Sri Bhagavan's own method of meeting insolence, malice, jealousy and misbehavior in general was the observance of complete silence. This powerful weapon baffled and disarmed all aggressive and insolent visitors.

When the youth tried to draw Sri Bhagavan into a controversial discussion so he could catch him when he made a potentially embarrassing answer, Sri Bhagavan remained completely silent. The poor man could make no headway at all. He tried insults, he tried belching out foul language, but Sri Bhagavan did not utter a single word. He did not accept any of the insults or respond to them in any way. He merely remained calm, unperturbed and smiling. The young man, after exhausting all his insults, saw the impossibility of achieving his object. He had to admit defeat and quit the ashram.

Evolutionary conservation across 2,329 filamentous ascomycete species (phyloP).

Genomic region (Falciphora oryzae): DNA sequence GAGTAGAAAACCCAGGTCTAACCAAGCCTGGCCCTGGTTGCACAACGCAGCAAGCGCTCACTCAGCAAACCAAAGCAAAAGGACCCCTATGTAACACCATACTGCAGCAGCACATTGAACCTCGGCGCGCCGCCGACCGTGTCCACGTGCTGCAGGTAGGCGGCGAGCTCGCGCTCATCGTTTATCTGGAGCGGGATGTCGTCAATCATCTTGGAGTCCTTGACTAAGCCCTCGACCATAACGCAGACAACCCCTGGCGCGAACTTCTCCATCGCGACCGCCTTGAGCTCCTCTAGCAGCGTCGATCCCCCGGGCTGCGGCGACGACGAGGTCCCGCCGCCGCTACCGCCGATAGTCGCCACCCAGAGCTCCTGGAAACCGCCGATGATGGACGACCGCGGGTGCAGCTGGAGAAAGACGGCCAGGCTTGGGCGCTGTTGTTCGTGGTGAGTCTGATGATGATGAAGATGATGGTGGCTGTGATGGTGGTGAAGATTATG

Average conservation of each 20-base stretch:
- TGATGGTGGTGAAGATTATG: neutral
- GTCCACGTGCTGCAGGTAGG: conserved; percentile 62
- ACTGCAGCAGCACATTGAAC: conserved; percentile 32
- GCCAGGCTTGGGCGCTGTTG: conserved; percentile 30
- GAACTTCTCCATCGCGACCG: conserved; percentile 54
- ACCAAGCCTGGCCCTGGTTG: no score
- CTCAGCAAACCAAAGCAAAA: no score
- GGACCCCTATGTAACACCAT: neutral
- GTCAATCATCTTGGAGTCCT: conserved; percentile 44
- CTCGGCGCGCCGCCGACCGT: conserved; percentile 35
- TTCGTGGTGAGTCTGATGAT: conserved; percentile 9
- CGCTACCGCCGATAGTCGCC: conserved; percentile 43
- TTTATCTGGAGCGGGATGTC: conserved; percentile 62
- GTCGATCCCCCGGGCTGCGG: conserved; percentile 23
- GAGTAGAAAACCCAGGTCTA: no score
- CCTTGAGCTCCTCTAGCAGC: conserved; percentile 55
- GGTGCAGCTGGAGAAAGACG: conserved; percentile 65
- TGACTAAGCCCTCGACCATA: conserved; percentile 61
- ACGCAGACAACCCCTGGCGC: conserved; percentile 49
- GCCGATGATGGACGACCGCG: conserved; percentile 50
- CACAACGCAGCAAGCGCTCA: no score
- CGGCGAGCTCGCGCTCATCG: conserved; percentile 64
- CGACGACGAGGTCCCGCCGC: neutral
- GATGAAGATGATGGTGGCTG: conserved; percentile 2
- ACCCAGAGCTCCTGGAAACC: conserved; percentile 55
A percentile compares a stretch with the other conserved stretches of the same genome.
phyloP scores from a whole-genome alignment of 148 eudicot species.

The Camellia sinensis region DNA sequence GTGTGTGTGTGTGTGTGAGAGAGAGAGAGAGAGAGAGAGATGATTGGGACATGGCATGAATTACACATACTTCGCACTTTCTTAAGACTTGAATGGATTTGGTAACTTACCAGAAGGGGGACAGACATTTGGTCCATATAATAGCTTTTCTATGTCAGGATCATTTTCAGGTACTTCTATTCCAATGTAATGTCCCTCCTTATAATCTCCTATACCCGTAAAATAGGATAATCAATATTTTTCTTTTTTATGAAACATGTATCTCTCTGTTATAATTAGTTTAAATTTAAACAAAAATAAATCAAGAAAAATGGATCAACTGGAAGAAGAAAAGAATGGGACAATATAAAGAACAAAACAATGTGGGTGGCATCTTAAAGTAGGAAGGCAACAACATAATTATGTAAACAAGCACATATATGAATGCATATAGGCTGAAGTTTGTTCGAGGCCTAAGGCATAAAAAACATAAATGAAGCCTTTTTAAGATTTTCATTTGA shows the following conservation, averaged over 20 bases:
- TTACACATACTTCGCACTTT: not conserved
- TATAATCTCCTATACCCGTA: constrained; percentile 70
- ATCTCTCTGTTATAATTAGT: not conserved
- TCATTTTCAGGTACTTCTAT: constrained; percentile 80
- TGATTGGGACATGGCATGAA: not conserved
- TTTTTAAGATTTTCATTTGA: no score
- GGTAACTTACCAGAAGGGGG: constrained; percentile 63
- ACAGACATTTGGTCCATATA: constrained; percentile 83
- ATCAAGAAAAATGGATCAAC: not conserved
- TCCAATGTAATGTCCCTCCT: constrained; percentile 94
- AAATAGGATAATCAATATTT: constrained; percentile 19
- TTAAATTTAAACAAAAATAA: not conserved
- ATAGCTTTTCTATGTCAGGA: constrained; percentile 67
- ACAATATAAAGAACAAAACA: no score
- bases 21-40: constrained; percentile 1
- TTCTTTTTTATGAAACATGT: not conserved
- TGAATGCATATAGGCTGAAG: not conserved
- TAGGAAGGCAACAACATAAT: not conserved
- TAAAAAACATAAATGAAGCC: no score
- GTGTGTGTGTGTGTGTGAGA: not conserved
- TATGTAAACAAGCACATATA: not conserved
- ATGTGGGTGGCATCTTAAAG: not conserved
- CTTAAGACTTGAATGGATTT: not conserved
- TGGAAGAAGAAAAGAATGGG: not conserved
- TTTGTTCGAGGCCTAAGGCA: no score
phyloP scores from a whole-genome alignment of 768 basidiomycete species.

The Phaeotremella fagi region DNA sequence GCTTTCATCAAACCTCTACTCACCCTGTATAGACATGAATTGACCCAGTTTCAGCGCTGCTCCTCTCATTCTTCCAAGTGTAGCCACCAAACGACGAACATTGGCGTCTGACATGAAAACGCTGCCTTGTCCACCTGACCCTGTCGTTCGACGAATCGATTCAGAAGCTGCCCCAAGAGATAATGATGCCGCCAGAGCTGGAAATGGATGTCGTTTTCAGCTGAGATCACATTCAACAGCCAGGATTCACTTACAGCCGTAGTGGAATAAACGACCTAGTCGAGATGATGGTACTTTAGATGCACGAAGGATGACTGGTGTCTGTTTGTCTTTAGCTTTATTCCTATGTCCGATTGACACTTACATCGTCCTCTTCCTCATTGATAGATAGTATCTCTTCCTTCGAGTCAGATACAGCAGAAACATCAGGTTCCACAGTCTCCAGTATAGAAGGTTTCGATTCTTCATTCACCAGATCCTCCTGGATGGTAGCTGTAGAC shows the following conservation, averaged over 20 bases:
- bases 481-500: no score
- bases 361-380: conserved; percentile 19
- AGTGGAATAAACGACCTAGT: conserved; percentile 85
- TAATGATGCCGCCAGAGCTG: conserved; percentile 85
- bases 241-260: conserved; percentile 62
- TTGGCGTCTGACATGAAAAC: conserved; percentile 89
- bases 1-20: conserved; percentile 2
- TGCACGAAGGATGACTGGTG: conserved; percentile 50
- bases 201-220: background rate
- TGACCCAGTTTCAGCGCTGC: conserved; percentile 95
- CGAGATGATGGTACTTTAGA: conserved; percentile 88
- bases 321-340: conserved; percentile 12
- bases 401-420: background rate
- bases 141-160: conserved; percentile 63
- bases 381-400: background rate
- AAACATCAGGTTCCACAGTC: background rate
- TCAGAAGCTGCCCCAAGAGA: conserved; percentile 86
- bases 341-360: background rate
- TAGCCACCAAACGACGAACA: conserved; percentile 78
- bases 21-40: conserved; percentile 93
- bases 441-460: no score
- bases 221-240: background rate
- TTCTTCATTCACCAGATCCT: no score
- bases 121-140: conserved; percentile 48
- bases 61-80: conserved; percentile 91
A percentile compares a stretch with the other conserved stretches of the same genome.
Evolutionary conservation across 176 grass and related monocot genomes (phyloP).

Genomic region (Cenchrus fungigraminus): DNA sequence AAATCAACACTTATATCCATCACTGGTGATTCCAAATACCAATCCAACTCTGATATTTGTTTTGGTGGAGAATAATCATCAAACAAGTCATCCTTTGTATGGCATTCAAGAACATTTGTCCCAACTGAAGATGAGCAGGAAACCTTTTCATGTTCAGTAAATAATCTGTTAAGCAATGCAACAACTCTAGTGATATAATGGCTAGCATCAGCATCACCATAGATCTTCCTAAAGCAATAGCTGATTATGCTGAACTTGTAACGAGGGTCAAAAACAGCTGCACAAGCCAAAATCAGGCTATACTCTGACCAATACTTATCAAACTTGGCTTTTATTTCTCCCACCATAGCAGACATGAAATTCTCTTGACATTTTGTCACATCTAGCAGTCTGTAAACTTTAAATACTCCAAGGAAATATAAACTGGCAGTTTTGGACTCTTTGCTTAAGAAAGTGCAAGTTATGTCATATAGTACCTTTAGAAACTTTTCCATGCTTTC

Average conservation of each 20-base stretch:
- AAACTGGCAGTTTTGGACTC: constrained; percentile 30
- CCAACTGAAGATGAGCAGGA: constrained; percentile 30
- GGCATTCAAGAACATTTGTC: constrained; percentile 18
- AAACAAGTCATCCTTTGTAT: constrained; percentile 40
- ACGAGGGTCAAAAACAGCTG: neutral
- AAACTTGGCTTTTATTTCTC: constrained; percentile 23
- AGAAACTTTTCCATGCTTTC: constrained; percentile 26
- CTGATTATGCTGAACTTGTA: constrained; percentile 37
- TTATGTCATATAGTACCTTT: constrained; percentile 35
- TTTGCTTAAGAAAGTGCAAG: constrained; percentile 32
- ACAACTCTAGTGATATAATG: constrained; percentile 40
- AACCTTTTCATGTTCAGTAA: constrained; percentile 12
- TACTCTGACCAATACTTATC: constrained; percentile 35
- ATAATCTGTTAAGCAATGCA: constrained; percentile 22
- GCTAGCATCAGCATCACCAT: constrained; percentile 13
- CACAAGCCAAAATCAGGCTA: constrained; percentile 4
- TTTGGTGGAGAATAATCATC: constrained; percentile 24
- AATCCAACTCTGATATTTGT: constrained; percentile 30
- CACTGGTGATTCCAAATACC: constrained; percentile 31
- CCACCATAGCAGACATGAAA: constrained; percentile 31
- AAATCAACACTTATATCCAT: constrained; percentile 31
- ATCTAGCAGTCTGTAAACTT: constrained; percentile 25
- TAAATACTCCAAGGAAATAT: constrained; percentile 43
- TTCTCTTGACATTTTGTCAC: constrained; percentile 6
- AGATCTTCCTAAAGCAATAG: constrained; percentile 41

What we call miracles would sometimes occur in Sri Bhagavan's presence. Faith in Sri Bhagavan has produced many a miraculous cure, but he would never accept responsibility for any miracle. For him, all these things went on automatically and were part of the natural activity of the Self. I can illustrate this very well by retelling a story which was told to me by an old devotee who had known Sri Bhagavan from his earliest days on the hill.